characteristics of enzymes

Properties and Characteristics of Enzymes

The study of the characteristics of Enzymes gives a very clear view of the role these proteins play in metabolism as biological catalysts. Enzymes are proteins and the properties and characteristics they exhibit reflect properties of protein. They are organic catalysts that speed up biological reactions especially in digestion and metabolism of food substances. Below are the properties and characteristics of enzymes.

1. Enzymes Generally Work Very Rapidly:-- The action and speed of an enzyme is one of the major characteristics of enzymes and it is expressed as its turnover number. The turnover number is the number of substrate molecules which one mole of the enzyme turns into products per minute. It can be observed that the turnover numbers of different enzymes vary from 100 to several millions and for a greater majority of enzymes, this figure hovers around several thousand. Catalase is the fastest known enzyme and it is found in hydrogen peroxide where it catalyzes its decomposition into water and oxygen. Catalase has a turnover number of 6million and its action can be demonstrated by dropping a piece of liver into a beaker of hydrogen peroxide---- the fizzing that occurs as the oxygen is given off is a wonderful demonstration of an enzyme in action.

In their speed of action, enzymes are much more efficient than their inorganic catalyst counterparts. Finely divided platinum or pieces of iron fillings also speed up the decomposition of hydrogen peroxide but the speed at which they do so is incomparable to that of a piece of liver. The explanation to this is that organic catalysts such as liver achieves a greater lowering of the activation energy compared to inorganic catalysts.

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2. Enzymes Can Work In Either Direction:-- Metabolic reactions are reversible and the direction in which these reactions proceed depends largely on the relative amounts of the reacting substrates and the products formed. The reaction either to the left or to the right until an equilibrium is reached between the substrates and the products formed. Therefore, an enzyme that catalyzes the formation of products from substrates would also cause the products to be split into the component substrates when the product is in excess to maintain an equilibrium.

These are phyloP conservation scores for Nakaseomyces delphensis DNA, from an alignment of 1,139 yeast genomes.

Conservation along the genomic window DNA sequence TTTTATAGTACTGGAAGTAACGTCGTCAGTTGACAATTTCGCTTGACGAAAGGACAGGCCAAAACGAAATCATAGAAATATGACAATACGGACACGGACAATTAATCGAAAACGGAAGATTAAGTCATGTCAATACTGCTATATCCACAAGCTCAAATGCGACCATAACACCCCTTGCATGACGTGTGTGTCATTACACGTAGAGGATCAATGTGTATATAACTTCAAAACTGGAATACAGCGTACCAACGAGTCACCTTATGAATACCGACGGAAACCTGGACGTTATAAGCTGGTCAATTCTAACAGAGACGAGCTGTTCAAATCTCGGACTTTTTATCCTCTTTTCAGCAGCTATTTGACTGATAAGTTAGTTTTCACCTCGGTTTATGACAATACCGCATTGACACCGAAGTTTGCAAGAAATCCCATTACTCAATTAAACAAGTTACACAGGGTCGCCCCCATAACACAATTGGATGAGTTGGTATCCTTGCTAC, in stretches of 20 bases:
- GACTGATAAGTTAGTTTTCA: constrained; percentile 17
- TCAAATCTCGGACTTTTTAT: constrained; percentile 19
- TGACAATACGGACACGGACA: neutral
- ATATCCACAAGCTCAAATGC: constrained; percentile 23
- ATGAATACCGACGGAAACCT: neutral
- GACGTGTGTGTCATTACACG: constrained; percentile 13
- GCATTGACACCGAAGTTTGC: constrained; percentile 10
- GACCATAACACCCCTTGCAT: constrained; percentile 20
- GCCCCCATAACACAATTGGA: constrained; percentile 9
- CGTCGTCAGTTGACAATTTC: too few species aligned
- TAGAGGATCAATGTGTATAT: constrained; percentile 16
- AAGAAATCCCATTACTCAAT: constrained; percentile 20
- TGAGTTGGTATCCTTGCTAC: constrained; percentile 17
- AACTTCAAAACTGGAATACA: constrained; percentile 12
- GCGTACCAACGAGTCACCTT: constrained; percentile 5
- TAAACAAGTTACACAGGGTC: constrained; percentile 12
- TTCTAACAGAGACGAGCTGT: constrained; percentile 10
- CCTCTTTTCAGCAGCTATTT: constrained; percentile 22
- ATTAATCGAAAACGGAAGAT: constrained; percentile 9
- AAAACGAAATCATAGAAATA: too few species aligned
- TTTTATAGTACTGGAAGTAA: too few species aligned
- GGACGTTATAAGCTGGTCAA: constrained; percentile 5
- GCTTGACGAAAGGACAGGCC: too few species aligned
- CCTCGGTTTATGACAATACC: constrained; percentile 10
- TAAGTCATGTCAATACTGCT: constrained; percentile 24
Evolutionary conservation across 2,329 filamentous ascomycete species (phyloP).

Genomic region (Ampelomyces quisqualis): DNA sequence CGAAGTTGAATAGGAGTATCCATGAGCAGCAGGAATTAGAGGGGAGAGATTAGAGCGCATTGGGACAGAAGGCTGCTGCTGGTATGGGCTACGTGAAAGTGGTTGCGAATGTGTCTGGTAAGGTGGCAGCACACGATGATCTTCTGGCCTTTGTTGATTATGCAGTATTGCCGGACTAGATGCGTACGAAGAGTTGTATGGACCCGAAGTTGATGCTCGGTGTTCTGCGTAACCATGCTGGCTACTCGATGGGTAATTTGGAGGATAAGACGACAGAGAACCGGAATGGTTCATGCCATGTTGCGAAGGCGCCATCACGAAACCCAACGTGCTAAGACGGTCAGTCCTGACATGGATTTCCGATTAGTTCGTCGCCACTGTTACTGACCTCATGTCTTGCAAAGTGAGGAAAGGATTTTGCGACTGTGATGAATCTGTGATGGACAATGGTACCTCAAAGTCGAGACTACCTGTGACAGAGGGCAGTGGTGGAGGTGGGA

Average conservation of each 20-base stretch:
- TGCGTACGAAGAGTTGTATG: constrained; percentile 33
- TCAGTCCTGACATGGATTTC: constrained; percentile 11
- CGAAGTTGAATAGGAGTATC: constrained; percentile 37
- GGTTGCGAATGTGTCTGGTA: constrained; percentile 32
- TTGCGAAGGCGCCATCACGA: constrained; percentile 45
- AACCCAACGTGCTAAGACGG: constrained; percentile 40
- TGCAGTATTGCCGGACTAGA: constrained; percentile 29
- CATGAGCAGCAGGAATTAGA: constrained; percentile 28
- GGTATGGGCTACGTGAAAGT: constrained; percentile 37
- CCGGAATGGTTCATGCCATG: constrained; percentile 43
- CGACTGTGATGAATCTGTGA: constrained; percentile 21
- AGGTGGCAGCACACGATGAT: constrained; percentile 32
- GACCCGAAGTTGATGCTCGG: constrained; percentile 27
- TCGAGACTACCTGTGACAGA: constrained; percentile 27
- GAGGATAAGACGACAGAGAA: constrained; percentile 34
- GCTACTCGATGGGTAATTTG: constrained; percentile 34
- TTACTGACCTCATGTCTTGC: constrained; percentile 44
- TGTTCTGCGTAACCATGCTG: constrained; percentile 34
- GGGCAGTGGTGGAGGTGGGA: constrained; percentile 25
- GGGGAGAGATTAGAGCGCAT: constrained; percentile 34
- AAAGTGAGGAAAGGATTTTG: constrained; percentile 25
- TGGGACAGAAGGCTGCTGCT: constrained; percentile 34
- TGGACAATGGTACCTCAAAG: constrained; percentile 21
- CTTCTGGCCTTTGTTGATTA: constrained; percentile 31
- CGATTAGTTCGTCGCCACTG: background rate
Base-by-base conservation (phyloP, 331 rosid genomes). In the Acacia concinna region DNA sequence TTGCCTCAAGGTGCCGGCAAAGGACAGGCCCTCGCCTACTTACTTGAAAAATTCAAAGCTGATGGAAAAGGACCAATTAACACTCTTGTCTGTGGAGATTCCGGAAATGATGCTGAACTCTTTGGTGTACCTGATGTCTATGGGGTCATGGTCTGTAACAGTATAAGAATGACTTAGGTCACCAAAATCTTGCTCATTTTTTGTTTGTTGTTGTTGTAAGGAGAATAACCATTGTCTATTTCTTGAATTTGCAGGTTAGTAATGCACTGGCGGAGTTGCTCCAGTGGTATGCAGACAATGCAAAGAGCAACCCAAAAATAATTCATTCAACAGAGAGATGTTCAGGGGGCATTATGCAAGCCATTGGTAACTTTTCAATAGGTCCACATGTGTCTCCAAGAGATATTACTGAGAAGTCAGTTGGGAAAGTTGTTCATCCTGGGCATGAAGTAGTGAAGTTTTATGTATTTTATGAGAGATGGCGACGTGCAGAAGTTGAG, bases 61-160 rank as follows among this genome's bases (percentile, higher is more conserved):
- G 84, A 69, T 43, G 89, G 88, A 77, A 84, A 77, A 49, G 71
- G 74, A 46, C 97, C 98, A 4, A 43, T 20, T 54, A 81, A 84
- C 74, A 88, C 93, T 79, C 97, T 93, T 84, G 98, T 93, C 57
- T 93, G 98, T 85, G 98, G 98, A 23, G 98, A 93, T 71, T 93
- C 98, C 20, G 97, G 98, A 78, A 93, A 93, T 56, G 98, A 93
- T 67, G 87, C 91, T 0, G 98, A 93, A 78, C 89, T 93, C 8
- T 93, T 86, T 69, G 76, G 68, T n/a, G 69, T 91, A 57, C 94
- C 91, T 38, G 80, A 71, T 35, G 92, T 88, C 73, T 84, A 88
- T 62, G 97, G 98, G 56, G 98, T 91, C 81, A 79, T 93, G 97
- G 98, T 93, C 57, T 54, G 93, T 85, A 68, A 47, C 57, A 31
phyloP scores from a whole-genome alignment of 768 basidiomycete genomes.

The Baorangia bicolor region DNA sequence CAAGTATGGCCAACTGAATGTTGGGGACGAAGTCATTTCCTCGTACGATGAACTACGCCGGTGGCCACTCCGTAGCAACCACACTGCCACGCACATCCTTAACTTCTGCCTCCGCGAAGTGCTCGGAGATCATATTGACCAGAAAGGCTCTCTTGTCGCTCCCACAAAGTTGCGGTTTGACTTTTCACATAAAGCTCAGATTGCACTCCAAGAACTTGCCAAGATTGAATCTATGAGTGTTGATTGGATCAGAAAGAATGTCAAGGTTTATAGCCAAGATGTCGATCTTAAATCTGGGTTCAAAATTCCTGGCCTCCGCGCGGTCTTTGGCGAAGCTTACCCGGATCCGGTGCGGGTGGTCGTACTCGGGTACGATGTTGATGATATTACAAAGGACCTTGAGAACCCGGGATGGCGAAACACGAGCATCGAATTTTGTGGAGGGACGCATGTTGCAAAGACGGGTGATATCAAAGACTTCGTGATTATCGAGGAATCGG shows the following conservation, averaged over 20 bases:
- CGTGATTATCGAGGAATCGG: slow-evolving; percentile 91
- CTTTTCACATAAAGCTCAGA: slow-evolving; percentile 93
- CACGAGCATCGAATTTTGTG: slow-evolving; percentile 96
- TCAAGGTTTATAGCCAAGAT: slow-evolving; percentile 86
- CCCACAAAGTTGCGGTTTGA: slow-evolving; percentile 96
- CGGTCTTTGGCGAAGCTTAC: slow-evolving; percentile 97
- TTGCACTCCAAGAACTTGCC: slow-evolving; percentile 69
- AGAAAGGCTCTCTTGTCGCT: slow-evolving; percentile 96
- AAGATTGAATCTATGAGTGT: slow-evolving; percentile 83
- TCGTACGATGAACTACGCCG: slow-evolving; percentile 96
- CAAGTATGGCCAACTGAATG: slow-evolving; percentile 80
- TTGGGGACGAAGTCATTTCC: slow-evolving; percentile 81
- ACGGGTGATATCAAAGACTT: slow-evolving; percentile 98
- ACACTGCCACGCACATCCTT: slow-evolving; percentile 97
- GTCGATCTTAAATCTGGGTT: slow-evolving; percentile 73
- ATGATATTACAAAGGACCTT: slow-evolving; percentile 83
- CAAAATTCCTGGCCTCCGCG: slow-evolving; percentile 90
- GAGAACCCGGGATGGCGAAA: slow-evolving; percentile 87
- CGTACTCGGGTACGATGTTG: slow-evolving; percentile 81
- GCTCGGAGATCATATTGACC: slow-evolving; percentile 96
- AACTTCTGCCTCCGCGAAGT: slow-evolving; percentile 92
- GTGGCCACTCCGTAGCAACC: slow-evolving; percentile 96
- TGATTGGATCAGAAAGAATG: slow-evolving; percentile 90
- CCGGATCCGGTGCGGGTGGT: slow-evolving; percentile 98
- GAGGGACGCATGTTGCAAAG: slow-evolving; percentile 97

3. Enzymes Are Not Destroyed Or Altered By The Reactions They Catalyze:-- Enzymes can re re-used because they are not destroyed by the reactions they catalyze. However, enzymes cannot be used indefinitely because they are quite unstable as they can be inactivated by heat, acids, and alkaline substances and so on and by this, they are different from inorganic catalysts that stable and that can be re-used over and over again indefinitely.

4. Enzymes Are Sensitive to pH Changes:-- Enzymes operate at specific pH ranges and any alterations can adversely affect their action and efficiency. Most intracellular enzymes function best at neutral pH. Interestingly, certain digestive enzymes prefer a distinctly alkaline or acidic environment. This accounts for why the protein splitting enzyme known as pepsin function only in an acidic medium at a pH of about 2.0 is found in the stomach where the environment is acidic.